at the consulate in benghazi. secretary of state hillary clinton was scheduled to testify to congress in a closed intelligence briefing today. it's been suggested the u.s. was warned about that attack in libya three days before it happened. the administration insists they haven't seen intelligence about "significant advanced planning" for that attack. but interestingly the white house is now calling the deadly assault on the u.s. consulate in benghazi a terrorist attack for the first time. and it happened on the anniversary of 9/11. fancy that. u.s. relations with israel at least on the surface appear to be getting much worse as president obama continues to say he doesn't have time to meet with israeli prime minister benjamin netanyahu. iran continues to march toward nuclear weapons. syria continues to murder its own people. it all suddenly feels much worse than it has for some time. here's the question, how satisfied are you with u.s. policy in the middle east? go to cnn.com/caffertyfile. post a comment. or go to our post on "the situation room" facebook page. wolf. >> jack, thank you. >>> meanw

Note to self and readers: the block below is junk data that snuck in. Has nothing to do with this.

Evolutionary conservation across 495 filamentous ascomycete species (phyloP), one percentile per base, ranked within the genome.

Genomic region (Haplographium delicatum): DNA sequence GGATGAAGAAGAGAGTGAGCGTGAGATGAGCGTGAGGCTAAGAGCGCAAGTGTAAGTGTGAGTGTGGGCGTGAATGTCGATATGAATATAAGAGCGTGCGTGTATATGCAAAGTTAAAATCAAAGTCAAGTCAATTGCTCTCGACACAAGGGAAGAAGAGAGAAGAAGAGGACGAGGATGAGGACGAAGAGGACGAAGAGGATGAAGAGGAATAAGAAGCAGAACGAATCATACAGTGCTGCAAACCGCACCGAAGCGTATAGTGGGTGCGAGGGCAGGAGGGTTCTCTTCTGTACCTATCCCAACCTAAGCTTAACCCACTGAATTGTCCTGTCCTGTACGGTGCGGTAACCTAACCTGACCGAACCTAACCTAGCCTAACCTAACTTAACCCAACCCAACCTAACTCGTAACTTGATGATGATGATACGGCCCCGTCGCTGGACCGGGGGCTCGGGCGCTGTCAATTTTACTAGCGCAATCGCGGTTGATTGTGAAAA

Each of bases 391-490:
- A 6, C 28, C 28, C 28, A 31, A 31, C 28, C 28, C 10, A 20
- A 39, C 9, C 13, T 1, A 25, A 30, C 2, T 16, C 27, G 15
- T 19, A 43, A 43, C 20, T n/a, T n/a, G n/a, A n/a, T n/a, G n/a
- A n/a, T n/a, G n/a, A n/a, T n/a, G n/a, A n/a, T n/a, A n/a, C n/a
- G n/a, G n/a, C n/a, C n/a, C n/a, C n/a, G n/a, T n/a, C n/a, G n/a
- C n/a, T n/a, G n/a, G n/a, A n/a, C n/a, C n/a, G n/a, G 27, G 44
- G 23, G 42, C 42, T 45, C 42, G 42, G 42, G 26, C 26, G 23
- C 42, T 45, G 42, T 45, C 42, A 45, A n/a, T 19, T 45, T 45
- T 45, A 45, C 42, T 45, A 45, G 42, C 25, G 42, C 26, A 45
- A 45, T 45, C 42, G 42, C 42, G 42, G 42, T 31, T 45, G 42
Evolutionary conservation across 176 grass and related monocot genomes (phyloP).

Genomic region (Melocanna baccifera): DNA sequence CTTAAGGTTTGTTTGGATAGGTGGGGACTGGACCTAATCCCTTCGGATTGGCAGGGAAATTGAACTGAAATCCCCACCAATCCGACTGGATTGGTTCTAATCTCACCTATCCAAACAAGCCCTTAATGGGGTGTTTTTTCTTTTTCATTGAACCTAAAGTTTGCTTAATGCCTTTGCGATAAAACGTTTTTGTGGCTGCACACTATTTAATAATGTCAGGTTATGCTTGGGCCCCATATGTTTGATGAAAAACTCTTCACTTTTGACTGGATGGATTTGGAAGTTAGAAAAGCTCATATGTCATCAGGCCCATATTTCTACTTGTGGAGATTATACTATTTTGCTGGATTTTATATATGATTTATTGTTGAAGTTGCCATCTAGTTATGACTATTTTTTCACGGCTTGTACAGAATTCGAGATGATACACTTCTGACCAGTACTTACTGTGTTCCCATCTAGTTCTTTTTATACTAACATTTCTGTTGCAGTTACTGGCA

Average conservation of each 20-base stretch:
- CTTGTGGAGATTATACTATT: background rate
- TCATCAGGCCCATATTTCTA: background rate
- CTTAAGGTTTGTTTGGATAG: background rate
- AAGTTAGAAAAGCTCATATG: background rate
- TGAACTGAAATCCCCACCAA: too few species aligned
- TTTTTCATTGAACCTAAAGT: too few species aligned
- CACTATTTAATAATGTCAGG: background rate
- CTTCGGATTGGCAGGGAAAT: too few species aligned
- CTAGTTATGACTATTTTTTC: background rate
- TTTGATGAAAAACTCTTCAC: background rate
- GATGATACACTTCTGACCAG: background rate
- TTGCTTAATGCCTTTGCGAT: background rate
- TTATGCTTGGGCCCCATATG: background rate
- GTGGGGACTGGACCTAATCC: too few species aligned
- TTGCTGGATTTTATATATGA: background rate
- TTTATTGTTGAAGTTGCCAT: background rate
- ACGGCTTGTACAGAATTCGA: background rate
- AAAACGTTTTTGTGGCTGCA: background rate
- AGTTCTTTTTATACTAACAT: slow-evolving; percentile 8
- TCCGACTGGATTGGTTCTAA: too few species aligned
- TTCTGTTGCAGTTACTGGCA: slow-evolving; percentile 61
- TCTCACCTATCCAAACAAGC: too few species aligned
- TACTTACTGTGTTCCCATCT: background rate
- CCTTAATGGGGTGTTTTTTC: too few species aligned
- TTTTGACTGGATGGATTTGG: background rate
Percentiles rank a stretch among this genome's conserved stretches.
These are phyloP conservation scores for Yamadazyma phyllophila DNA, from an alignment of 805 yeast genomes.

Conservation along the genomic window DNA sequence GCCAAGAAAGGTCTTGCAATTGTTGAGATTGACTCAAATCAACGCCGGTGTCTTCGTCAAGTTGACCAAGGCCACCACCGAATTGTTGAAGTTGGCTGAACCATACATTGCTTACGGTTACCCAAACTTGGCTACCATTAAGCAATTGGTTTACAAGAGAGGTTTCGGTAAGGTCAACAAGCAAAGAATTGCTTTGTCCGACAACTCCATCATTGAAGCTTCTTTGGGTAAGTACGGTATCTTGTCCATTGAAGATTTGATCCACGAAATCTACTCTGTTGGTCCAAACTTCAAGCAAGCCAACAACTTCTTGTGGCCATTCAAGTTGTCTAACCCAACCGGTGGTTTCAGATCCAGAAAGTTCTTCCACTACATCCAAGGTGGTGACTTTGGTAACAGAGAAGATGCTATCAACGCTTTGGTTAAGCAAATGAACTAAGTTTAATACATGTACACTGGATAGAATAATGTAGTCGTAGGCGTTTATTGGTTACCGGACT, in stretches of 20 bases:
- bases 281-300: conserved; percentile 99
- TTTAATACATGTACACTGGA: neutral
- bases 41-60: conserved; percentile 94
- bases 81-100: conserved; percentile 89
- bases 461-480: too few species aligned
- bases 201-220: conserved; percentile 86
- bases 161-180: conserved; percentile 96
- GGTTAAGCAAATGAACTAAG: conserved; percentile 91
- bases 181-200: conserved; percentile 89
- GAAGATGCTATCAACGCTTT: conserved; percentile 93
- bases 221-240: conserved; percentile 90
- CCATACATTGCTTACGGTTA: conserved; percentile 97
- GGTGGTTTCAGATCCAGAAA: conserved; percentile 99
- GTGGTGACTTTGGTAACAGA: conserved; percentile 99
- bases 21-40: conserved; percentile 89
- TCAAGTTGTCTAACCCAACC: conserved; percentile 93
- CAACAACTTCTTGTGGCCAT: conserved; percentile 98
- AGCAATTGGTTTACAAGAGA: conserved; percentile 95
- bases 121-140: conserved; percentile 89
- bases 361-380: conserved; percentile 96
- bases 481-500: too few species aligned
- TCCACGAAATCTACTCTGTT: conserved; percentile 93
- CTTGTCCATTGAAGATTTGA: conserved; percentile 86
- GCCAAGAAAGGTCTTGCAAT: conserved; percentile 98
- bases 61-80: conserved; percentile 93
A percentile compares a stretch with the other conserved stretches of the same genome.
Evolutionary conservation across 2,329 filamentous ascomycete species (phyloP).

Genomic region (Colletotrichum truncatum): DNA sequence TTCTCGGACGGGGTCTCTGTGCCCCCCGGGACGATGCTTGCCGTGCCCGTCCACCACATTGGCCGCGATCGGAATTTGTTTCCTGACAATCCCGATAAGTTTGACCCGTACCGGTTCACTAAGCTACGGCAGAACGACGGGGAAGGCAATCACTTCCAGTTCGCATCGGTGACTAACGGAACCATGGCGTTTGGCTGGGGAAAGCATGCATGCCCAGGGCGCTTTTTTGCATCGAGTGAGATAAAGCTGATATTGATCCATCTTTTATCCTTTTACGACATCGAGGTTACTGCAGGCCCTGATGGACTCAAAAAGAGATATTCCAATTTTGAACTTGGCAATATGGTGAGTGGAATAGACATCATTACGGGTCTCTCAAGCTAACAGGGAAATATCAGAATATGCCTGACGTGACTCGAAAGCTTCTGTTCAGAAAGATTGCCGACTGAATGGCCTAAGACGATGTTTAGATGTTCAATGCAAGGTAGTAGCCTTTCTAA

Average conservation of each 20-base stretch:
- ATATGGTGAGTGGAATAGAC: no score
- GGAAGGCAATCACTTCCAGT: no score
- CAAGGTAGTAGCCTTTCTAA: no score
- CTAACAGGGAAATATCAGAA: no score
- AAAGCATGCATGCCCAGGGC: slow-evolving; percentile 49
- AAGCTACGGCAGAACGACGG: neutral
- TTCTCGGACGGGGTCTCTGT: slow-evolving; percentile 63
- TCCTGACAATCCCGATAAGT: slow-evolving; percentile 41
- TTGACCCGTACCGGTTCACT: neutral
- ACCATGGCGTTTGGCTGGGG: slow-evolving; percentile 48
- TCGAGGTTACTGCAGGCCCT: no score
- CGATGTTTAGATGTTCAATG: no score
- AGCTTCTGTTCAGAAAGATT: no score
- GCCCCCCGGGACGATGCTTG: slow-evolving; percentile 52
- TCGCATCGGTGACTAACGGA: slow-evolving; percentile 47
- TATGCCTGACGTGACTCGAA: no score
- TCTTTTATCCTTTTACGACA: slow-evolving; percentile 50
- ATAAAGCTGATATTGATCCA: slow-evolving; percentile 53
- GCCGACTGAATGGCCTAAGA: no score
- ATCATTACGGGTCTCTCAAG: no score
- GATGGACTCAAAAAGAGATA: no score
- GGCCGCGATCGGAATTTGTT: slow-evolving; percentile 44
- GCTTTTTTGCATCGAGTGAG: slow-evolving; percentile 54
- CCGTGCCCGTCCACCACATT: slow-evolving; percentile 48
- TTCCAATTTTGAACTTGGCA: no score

the attack on the u.s. consulate in benghazi. four americans were killed including our ambassador to libya but when asked about the attack president obama wouldn't give a clear answer exactly what happened. as you by now know the obama administration insisted the deadly violence grew out of a spontaneous protest. for the first time yesterday white house press secretary said this. it is i think self-evident that what happened in benghazi was a terrorist attack. our embassy was attacked violently and the result was four deaths of american officials. doug mckelway is live at white house now. doug, what is the latest from the white house there this morning? >> reporter: arthel, seemed after that statement that you just read from jay carney aboard air force one yesterday, after so many mixed signals from the white house and mixed messages from monday that would signal some kind of alignment in white house messaging. after the plane, air force one landed in miami for the univision forum yesterday, the president obama sent an entirely different signal. here's the president. >> what we've seen ove